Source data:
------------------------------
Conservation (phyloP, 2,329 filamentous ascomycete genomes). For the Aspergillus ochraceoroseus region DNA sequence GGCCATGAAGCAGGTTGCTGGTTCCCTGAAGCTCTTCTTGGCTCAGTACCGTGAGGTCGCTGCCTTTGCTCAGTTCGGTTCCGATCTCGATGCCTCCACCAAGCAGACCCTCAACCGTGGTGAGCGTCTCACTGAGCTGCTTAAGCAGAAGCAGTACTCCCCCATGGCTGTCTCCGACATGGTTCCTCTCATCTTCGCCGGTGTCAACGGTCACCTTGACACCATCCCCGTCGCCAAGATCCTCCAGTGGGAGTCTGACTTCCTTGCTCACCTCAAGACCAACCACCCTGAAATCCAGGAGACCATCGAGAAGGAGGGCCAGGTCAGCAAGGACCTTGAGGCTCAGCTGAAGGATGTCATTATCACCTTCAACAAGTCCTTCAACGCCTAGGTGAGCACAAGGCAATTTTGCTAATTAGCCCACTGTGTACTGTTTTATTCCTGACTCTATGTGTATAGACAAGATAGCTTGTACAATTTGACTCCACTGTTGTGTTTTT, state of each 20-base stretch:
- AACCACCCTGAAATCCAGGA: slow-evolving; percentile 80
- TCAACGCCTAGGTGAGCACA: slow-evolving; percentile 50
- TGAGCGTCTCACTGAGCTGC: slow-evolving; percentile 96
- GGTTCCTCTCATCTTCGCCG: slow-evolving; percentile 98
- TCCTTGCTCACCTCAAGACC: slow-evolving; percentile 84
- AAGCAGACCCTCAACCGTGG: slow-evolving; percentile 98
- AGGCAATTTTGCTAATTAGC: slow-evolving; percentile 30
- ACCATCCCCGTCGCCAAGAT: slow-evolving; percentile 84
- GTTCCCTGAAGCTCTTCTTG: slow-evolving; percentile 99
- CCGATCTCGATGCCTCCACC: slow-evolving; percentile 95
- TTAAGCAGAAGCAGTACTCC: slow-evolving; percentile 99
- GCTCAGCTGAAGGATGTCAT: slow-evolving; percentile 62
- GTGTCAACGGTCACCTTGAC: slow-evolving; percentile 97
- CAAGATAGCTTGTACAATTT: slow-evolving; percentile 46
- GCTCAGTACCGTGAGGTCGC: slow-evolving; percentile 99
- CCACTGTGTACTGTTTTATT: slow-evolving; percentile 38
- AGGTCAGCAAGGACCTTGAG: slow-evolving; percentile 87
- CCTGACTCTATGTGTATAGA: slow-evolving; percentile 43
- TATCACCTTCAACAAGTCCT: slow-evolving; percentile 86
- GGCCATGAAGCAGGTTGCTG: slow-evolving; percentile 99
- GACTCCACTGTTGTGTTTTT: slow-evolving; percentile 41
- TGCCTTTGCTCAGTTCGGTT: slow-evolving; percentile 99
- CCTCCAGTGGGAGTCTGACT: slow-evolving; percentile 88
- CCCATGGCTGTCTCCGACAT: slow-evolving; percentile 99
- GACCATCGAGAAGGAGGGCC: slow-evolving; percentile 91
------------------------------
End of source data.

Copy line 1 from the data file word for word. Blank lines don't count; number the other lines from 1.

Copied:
Conservation (phyloP, 2,329 filamentous ascomycete genomes). For the Aspergillus ochraceoroseus region DNA sequence GGCCATGAAGCAGGTTGCTGGTTCCCTGAAGCTCTTCTTGGCTCAGTACCGTGAGGTCGCTGCCTTTGCTCAGTTCGGTTCCGATCTCGATGCCTCCACCAAGCAGACCCTCAACCGTGGTGAGCGTCTCACTGAGCTGCTTAAGCAGAAGCAGTACTCCCCCATGGCTGTCTCCGACATGGTTCCTCTCATCTTCGCCGGTGTCAACGGTCACCTTGACACCATCCCCGTCGCCAAGATCCTCCAGTGGGAGTCTGACTTCCTTGCTCACCTCAAGACCAACCACCCTGAAATCCAGGAGACCATCGAGAAGGAGGGCCAGGTCAGCAAGGACCTTGAGGCTCAGCTGAAGGATGTCATTATCACCTTCAACAAGTCCTTCAACGCCTAGGTGAGCACAAGGCAATTTTGCTAATTAGCCCACTGTGTACTGTTTTATTCCTGACTCTATGTGTATAGACAAGATAGCTTGTACAATTTGACTCCACTGTTGTGTTTTT, state of each 20-base stretch: